THE $668,800 that D.C. businessman Jeffrey E. Thompson directed to an illegal “shadow campaign” that helped elect Mayor Vincent C. Gray (D) in 2010 has been the focus of abundant attention. Less notice has been paid to another $50,000 in questionable expenditures by Mr. Thompson, which allegedly benefited a close friend and a close relative of Mr. Gray. These payments, too, must be cause for concern, particularly since some of them allegedly came after the mayor took office.

In court documents filed in connection with Mr. Thompson’s guilty plea to two felonies, federal prosecutors said that after the September Democratic primary, Mr. Thompson paid $10,000 to cover campaign expenses (cash to people who had worked in support of Mr. Gray) promised by the mayor’s relative. The request, according to prosecutors, came from Vernon Hawkins, the mayor’s long-time friend, who pleaded guilty for his part in running the shadow campaign. After Mr. Gray was in office, Mr. Thompson is alleged by prosecutors to have paid more than $40,000 “for home improvements, employment, and other items for the benefit of a close personal friend” of the mayor. Payment was made, according to prosecutors, through Jeanne Clarke Harris, another friend of Mr. Gray’s who has pleaded guilty to charges related to the shadow campaign.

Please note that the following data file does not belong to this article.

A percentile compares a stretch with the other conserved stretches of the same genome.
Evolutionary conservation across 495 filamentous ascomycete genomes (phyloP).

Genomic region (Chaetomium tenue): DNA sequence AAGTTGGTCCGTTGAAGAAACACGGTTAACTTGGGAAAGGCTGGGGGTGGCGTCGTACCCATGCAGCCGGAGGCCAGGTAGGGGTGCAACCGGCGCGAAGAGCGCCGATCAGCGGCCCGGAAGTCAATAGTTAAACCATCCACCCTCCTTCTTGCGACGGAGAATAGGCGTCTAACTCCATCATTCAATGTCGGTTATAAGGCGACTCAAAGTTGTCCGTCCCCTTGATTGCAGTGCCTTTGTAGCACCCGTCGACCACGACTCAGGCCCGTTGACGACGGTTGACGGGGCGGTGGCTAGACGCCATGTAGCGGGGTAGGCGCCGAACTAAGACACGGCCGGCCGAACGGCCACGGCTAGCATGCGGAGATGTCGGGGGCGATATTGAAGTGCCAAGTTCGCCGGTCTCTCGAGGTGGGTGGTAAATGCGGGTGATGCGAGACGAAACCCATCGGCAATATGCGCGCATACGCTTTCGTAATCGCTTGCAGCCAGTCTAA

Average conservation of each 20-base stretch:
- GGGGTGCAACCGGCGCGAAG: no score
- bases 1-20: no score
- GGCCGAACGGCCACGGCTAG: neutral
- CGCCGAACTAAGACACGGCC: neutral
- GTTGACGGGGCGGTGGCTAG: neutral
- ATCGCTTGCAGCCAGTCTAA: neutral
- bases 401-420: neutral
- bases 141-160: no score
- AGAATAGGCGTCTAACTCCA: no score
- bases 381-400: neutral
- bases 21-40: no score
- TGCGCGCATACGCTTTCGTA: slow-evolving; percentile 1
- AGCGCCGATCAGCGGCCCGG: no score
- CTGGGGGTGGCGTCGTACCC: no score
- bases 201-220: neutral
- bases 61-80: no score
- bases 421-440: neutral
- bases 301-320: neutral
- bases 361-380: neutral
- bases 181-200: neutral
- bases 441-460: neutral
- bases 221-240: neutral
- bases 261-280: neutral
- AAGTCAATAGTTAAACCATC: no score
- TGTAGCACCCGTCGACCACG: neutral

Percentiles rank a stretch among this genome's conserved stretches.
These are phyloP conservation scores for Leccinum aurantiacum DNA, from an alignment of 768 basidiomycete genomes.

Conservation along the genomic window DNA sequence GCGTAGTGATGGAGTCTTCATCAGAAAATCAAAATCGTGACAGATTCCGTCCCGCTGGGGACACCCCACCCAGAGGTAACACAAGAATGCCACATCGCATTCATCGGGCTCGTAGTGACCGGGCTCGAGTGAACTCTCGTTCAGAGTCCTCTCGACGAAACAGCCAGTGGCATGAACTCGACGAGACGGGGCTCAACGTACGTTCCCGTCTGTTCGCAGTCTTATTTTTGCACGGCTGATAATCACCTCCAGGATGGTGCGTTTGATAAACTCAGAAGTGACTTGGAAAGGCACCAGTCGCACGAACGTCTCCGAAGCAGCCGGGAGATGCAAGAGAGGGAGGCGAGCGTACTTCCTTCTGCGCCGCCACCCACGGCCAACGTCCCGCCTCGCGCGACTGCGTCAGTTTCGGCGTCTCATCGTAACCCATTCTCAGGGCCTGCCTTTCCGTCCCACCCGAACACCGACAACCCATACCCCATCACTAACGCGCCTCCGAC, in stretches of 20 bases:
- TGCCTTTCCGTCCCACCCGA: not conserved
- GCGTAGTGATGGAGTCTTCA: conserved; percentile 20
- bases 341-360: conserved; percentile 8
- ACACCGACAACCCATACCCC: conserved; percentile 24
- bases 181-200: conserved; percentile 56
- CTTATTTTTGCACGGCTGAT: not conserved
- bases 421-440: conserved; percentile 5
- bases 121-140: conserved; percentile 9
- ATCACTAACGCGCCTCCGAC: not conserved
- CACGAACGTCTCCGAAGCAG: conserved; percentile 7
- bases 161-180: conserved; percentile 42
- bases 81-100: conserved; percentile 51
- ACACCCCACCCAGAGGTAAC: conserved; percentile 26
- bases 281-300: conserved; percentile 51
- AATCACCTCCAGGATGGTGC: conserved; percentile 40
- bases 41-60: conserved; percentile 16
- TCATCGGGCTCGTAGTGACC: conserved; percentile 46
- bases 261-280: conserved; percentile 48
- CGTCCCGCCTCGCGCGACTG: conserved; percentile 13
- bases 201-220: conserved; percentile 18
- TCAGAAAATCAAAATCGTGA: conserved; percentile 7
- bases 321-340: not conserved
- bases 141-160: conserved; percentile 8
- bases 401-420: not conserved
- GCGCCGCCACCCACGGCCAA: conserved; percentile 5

The recipients were not named in the court filings, in an interview with Mr. Gray’s attorney, but WUSA-TV9’s Bruce Johnson identified them as Carlos Gray, the mayor’s son, and Linda Greene, the mayor’s ex-girlfriend. The mayor’s attorney, Robert Bennett, told Mr. Johnson — and reiterated to us — that the mayor had no involvement with and no knowledge of either of these arrangements. He pointed out that Ms. Greene had her own independent relationship with Ms. Harris. Carlos Gray, his attorney and Ms. Greene did not return our calls for comment.

Mr. Gray’s defense that he knew nothing about these payments echoes his claims that he was unaware of the misdeeds of Ms. Harris, Mr. Hawkins, Mr. Thompson and others to get him elected four years ago. Federal prosecutors say the mayor had detailed knowledge about the illegal fundraising operation. In asking voters to give him a second term, Mr. Gray needs to provide more answers. Has he talked to his son since the allegations surfaced? Can he say categorically there is no substance to the charge? Did he, as prosecutors allege, thank Mr. Thompson for getting work for the friend?

When gifts or favors are given to friends and family of elected officials, voters have a right to ask questions.